Strange Stories from History for Young People

EPUB EBook by George Cary Eggleston

EBook Description

I found some of these stories to be rather interesting, but as a collection they all seemed rather trite. Strange Stories from History for Young People EPUB EBook As I read through the book I also wondered at their at their accuracy. I have not researched the details on all of his stories but I did look up Catherine I of Russia. In the "Story about Catherine," he claimed that Peter the Great of Russia named his wife, Catherine, "the fittest person to be his successor on the throne," and that "she rose by her genius and courage to be the sole ruler of a great empire." The Wikipedia article about Catherine states that Peter died without naming a successor, that she was placed on the throne by a coup, and that she acted mainly as a figurehead—the real power lay in the Supreme Privy Council.

Eggleston said of Antonio Canova, "he was not only one of the most celebrated sculptors of his time, but one of the greatest, indeed, of all time." I've read a smattering of art history, and was not familiar with his name, so I looked him up. He was renowned during his day, but I don't know that many art historians would call him one of the greatest of all time. Eggleston also wrote about Michelangelo, who easily merits that title, but he called him "Michael Angelo," and even "Little Michael."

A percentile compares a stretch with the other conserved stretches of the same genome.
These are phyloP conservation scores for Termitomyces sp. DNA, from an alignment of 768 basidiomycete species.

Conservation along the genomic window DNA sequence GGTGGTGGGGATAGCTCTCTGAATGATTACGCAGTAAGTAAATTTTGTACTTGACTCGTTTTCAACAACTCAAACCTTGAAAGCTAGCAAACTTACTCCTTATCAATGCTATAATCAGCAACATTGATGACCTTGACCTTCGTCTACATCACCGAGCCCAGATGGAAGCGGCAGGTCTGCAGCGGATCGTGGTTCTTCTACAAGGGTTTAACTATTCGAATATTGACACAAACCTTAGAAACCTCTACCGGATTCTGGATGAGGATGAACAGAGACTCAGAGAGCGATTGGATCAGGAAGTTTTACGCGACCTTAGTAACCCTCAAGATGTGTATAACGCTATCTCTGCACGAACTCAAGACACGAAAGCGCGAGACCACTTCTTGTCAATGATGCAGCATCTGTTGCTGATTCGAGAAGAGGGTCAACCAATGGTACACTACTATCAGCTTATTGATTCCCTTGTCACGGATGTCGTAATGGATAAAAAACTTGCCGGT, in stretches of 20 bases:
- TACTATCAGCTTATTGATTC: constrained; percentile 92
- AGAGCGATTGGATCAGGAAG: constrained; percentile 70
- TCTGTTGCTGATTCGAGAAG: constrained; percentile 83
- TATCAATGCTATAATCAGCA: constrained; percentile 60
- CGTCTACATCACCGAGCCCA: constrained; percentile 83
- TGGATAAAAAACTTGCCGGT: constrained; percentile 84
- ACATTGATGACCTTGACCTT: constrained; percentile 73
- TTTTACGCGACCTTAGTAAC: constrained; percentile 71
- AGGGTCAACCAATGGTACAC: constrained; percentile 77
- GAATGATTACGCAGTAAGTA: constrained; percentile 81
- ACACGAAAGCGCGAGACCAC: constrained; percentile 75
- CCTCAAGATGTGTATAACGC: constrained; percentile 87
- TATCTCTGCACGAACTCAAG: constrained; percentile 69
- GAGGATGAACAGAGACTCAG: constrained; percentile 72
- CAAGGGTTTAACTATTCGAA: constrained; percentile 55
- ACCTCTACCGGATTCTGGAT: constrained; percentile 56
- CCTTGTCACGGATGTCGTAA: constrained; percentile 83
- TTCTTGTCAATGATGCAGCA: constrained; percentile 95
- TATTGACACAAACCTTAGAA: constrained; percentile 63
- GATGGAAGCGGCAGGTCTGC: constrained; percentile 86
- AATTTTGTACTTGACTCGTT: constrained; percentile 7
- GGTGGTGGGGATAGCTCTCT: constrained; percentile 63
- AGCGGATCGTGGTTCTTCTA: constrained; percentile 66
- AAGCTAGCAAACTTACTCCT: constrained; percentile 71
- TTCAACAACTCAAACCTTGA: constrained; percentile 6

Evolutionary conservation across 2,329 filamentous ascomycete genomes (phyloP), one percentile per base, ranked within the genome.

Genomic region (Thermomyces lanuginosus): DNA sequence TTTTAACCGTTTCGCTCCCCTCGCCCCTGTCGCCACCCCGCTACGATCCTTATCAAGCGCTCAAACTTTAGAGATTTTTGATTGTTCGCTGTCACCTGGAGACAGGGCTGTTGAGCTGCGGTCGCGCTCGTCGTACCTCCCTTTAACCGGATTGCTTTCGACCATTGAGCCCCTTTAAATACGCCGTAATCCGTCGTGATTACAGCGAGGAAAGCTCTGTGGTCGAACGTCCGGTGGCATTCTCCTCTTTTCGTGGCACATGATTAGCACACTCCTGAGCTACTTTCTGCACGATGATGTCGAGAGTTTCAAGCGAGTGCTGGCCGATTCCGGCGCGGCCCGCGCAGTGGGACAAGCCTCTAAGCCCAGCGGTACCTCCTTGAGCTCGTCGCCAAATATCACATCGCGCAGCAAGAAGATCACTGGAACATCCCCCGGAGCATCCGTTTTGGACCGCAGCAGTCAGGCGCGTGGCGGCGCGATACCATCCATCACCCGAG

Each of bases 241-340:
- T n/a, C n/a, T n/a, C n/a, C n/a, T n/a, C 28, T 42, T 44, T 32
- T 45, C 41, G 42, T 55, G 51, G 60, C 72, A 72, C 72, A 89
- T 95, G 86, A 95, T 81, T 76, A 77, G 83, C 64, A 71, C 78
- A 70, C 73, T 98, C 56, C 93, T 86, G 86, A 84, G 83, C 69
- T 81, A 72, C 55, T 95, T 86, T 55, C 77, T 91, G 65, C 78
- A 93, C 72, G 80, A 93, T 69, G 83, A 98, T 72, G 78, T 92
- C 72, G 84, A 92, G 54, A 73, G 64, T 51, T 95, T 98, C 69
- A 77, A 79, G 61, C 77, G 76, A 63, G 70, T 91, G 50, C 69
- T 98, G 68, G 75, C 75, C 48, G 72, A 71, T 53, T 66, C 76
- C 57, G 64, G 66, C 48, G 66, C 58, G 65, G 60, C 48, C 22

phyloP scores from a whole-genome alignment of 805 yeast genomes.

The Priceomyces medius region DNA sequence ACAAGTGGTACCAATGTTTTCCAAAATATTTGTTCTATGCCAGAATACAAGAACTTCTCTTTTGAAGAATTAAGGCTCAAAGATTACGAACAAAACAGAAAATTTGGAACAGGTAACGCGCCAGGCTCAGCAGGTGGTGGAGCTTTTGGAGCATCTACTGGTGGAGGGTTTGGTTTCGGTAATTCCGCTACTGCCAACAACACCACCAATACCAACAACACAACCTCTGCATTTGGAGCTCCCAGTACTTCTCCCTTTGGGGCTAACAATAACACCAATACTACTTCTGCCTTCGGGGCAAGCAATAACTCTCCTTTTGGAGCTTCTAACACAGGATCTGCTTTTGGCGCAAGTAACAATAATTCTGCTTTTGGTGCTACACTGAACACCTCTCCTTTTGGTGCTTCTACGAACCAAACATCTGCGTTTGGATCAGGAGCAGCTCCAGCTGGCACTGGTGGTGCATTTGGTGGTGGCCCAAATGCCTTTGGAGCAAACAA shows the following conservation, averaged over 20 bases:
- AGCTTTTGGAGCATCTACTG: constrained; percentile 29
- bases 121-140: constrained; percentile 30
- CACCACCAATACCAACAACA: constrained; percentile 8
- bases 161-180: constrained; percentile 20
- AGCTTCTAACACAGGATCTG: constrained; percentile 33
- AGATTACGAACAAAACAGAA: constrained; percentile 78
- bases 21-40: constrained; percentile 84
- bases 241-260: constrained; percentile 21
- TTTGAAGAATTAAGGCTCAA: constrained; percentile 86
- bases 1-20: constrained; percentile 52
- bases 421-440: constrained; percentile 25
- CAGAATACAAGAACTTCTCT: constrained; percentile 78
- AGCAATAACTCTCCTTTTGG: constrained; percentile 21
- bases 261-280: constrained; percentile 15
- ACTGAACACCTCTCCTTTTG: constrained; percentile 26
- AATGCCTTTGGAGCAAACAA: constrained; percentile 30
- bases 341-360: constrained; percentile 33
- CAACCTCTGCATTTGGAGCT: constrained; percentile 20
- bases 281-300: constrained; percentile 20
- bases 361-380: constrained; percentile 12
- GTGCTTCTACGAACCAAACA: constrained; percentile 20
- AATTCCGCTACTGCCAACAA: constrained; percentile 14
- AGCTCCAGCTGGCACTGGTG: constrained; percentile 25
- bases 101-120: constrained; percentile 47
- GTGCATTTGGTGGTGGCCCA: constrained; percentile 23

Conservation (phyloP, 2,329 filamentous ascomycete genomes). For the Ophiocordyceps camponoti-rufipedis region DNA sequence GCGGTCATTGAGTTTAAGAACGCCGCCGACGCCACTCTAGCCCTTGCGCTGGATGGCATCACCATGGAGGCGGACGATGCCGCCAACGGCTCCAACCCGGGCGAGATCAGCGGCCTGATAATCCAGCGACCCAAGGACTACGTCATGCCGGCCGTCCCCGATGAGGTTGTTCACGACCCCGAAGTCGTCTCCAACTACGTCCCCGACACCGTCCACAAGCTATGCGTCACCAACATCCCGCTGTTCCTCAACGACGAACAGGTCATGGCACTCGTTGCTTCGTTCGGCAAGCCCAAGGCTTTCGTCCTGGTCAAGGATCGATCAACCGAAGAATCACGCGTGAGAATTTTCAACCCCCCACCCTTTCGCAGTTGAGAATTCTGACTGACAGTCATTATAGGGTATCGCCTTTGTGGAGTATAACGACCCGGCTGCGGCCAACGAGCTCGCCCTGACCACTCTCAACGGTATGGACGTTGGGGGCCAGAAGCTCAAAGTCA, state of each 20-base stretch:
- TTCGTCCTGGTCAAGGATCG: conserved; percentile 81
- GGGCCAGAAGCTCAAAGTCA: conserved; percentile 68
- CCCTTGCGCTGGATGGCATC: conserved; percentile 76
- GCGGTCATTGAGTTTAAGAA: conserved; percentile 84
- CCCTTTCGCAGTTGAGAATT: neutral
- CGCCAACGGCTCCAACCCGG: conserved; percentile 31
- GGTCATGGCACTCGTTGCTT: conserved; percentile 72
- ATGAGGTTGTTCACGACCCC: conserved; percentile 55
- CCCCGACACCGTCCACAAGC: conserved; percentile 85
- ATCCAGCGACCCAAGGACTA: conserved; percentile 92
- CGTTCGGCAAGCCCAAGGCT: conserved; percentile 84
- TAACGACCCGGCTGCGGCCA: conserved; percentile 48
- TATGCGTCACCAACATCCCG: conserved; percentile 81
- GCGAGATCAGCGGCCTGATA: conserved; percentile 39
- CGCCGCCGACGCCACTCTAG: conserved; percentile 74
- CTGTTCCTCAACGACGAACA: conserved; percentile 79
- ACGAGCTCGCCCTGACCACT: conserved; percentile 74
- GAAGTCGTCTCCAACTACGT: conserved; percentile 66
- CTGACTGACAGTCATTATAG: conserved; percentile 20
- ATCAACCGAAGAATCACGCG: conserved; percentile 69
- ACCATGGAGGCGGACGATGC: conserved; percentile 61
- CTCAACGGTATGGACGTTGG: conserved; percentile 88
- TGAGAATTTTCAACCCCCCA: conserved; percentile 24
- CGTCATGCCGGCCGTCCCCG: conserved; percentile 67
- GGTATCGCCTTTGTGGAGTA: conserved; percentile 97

I found Eggleston's story of Ivan the Terrible offensive. Eggleston states that as a boy, Ivan liked to drop dogs and cats from the top of the palace, and that "sentimental historians have construed these interesting experiments in the law of gravitation into wanton cruelty." And "another of the young czar's amusements was to turn famished pet bears loose upon passing pedestrians, and it is the part of charity to suppose that his purpose in this was to study the psychological and psysiognomical phenomena of fear." After more examples of the young czar's cruelty he states, "In short, his boyish sports were all of an original and highly interesting sort." I give him credit for writing those comments with his tongue firmly in his cheek, but he's writing for children (despite the big words), and they can't always discern sarcasm. I'd recommend a pass on this book. Like this book? Read online this: Three Cheers for Catherine the Great, A Young People's History of the United States, Volume 2.

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